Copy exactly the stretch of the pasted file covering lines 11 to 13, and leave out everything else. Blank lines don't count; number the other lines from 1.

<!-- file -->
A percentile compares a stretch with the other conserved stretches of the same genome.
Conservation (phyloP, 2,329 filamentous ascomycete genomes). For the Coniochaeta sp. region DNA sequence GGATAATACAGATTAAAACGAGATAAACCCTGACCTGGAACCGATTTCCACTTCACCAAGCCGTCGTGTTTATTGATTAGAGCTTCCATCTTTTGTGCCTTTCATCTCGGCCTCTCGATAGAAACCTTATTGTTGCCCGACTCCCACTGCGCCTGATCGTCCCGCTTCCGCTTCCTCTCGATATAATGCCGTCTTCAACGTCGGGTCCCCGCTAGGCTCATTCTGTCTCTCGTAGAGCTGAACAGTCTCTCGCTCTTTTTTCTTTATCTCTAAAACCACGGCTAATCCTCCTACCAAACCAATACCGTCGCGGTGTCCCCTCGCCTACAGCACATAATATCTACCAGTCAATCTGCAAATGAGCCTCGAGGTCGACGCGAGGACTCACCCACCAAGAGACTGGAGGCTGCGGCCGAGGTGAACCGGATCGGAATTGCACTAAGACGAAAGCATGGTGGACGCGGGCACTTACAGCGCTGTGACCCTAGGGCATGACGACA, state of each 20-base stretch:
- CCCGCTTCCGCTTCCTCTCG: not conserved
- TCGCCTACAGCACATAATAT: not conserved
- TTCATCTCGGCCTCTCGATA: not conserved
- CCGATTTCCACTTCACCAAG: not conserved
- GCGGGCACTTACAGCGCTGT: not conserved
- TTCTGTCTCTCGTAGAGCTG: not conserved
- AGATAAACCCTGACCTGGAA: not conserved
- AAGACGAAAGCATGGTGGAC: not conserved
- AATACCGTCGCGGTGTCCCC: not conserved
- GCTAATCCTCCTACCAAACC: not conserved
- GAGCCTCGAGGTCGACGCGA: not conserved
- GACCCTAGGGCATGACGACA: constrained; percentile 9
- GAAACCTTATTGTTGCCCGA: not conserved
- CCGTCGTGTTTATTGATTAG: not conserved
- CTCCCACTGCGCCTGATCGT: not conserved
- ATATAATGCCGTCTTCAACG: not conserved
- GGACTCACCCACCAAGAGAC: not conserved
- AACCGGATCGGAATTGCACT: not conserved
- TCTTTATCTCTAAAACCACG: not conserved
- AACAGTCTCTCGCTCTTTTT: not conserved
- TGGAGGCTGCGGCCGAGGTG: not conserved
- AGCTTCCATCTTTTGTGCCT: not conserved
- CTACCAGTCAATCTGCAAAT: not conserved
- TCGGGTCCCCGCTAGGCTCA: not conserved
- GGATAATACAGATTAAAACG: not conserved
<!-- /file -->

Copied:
- AATACCGTCGCGGTGTCCCC: not conserved
- GCTAATCCTCCTACCAAACC: not conserved
- GAGCCTCGAGGTCGACGCGA: not conserved